University of Delaware is no Penn State. Don’t get me wrong — we love our Blue Hens, but we’re fully aware that a blue hen is much less intimidating than a Nittany lion or a wolverine or a tiger. We may not fill the student stands shouting “We are…Penn State,” but we still come out to support our team..at least for the first quarter or so.
However, student attendance at home football games has been extremely low so far this semester. When we played Old Dominion on Sept. 24, only 1,403 students (out of almost 20,000 students) made the trek down to Raymond Field to support our team, which was the lowest overall attendance since November 1998. So, why such poor turnout?
Over the past two weeks, university admin have certainly asked themselves that question and developed a solution, a promotion called “Cockpit Drive For Five.” Their actions demonstrate the importance of analyzing your audience, knowing what the causes of the problem are, knowing how to fix the problem, and knowing how to communicate that solution. Here’s how the university communication team dealt with this issue, as well as steps all PR pros should take when analyzing an audience and a problem:
1. Define your primary (and sub-) audiences. It seems obvious, but this is an essential first step. Before you can start communicating, you must know who you’re communicating with!
In this case, students are obviously the primary audience. However, good audience analysis doesn’t stop with the obvious; it’s important to define sub-audiences, as well. For example, which students are most likely to be persuaded to attend the game? Freshmen or seniors? Athletes or non-athletes? Knowing which sub-audiences are most likely to act upon your “call to action” is key to successful message development and promotion.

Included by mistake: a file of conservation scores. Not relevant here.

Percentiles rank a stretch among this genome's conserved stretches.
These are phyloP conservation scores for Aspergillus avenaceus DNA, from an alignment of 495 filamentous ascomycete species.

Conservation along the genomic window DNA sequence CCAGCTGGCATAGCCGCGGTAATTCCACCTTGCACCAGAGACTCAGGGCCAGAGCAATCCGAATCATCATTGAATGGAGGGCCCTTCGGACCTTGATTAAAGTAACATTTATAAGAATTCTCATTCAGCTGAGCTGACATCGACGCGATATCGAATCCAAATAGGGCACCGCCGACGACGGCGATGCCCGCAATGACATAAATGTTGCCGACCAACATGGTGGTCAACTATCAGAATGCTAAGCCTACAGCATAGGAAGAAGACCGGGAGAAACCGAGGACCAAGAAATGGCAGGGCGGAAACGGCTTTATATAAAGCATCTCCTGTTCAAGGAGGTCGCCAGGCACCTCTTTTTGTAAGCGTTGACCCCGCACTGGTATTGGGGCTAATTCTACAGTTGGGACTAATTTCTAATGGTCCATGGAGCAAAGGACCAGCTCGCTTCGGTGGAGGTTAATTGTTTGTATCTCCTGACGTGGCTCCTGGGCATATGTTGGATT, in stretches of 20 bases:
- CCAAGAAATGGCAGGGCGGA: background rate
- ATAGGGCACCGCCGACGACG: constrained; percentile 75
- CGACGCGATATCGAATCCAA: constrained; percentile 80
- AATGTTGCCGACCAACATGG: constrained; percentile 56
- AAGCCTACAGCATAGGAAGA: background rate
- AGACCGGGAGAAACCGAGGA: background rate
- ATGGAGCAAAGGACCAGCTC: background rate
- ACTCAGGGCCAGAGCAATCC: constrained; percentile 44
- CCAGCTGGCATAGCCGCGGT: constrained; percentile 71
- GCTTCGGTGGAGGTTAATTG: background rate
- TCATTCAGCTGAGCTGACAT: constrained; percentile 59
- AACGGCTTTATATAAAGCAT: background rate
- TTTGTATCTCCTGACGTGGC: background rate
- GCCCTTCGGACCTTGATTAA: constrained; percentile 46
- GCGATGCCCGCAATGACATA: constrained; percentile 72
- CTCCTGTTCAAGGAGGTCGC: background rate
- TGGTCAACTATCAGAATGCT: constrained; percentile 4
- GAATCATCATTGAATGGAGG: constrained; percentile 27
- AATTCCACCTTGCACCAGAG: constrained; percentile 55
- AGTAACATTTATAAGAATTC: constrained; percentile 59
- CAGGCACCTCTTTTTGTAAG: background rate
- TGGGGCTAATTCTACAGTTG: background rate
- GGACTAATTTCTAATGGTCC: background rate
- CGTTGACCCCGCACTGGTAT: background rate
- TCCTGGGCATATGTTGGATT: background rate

2. Analyze and establish the causes of the problem. After knowing who is involved, establish what causes an issue or problem. Why is there a problem? What factors contribute to that issue?
For UD students, one of the biggest inconveniences is the advance pick-up ticket policy, which requires students to go to an on-campus box office and pick up a football ticket before that weekend’s game. Because lines can be long (especially between classes), students have to set aside a considerable amount of time to pick up a ticket, which is an overall inconvenience.
3. Remove barriers or “causes.” After analyzing and establishing the cause of the problem, PR pros must figure out how to solve the problem. Most often, this means removing any barriers keeping individuals from embracing or adopting an event, product, or behavior.
In our “Drive for Five” example, the main barrier to attending the games was inconvenience and hassle. To address this issue, university personnel decided to revert back to the football ticket policy the school had prior to the 2008 season, which allowed students to go directly to the game and simply present their ID for entrance. No waiting time, no inconvenience.
4. Promote your solution, and tell your audience what to do. As communicators, one of the most important last steps is to communicate your solution with your target audience using the mediums and channels they use most. In addition, the best solutions often include an implicit “call to action,” telling your audience exactly what you want them to do.
UD developed the “Cockpit Drive for Five” program to help promote their latest ticket policy. The program encourages students to attend the game and help fill the student section (lovingly referred to as the “cockpit”) up with at least 5,000 students. With the new ticket policy, the largest barrier to entry has been removed, and the program name is a clear call to action. In addition, they’re promising one lucky student $5,000 in cash and other prizes.
They communicated the new program with students via a back page ad in The Review (our student-run newspaper), posters around campus, a large banner outside the student gym, and social media — all places students are most likely to be.
Will it work? We’ll know on Saturday when UD takes on the Tribe of William & Mary at 6 p.m.